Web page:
Ida, which became a Category 1 hurricane Friday afternoon, is forecast to strengthen into a Category 4 hurricane before landfall in Louisiana late Sunday.
On Saturday morning Ida crossed over western Cuba and entered the southern Gulf of Mexico, where it is expected to begin rapid intensification as it careens toward the Louisiana coast, according to the National Hurricane Center.
New Orleans will begin to see high winds as early as Saturday night, Mayor LaToya Cantrell said at a Friday news conference, warning that the storm presents a “dramatic threat” to the city.
Mandatory evacuations, for areas outside the levees, were ordered south of New Orleans, effective 3 p.m. local time Friday. In the rest of the parish, evacuations are voluntary.
“We’re not calling for a mandatory evacuation, because the time simply is not on our side,” Cantrell said. “We do not want to have people on the road, and therefore in greater danger, because of the lack of time.”
Ida is forecast to reach major hurricane status and close in on the Louisiana coastline Sunday morning, making landfall later that day.
Louisiana Gov. John Bel Edwards said people who are evacuating should get to their destinations by Saturday evening.
“This could be a life-altering storm if you’re not prepared,” Edwards said at a Friday press conference.
“We need to take this storm very seriously. Now is not the time for jokes, for playing around,” Cantrell said. “We need to take it seriously, we need to reach out to our neighbors, our family members and our friends.”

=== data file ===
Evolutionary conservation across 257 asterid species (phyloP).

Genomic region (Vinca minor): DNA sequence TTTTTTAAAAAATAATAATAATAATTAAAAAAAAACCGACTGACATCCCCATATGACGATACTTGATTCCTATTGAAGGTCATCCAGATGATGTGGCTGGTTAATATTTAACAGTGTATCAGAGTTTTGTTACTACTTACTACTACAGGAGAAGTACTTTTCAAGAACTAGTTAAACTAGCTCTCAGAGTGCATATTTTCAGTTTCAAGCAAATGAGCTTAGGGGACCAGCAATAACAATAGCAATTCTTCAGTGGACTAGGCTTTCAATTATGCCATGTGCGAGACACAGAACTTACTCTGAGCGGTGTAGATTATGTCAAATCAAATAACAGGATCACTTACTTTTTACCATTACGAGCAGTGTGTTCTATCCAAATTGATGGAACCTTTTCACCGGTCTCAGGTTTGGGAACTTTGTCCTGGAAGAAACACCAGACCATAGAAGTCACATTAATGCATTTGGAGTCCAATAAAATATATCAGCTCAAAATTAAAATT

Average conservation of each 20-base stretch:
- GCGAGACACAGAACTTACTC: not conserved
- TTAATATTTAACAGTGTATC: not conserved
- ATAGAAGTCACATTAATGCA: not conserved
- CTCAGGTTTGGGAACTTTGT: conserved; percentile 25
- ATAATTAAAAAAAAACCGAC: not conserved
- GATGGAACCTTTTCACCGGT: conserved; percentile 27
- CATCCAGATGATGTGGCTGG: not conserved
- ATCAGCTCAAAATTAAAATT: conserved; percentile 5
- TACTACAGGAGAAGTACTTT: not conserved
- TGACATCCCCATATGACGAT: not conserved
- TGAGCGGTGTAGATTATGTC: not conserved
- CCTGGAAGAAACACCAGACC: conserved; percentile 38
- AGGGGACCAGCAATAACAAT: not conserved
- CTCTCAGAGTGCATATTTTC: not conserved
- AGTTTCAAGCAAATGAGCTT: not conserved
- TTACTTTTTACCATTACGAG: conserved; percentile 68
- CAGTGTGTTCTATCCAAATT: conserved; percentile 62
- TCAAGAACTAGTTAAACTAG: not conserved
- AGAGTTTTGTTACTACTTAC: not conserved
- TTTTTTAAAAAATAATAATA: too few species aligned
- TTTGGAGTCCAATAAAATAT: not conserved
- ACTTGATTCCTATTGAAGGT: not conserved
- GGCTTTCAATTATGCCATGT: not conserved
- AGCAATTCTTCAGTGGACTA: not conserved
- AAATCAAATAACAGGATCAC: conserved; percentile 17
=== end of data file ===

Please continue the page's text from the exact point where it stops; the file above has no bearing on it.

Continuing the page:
Storm surge could reach 11 feet along parts of the Louisiana/Mississippi coastline and 6 feet on Lake Pontchartrain in New Orleans.
A storm surge watch is in effect along parts of the northern Gulf Coast, from Sabine Pass, Louisiana, through New Orleans to the Alabama-Florida border.
The dangerous storm surge will be exacerbated by extreme rainfall. Much of Louisiana and Mississippi could get 6 inches of rain, while parts of southeast Louisiana and the Mississippi could get 10 to 20 inches. Flash flooding is also possible through early next week.
Some COVID-19 testing and vaccine sites are closing early Friday due to the storm, the Louisiana Department of Health said.
The high number of COVID-19 patients in Louisiana also means the state will not be able to evacuate hospitals, the governor said. Cantrell also said New Orleans hospitals were not being evacuated at this time.
“We’ve been talking to hospitals about making all the preparations possible to make sure that their generators are working, that they have way more water on hand than normal,” Edwards said.
Health officials are asking people to avoid emergency departments throughout the storm if possible.
Residents should be prepared for power outages, downed trees and significant street flooding, said Collin Arnold, director of the New Orleans Office of Homeland Security and Emergency Preparedness.
States of emergency have been declared in New Orleans and Louisiana.
Ida should weaken to a tropical storm by Monday, but it’s forecast to move inland across Louisiana, with more potentially devastating downpours.
President Joe Biden has approved an emergency declaration for Louisiana.
Biden is “closely tracking” the developments and will host a call with the Federal Emergency Management Agency administrator and governors of Louisiana, Alabama and Mississippi to discuss preparations, press secretary Jen Psaki said Friday.
The administration, Psaki added, also is working to free up hospital beds and pre-position resources, in addition to sending a search-response team, 50 FEMA paramedics and 47 FEMA ambulances to assist with care.
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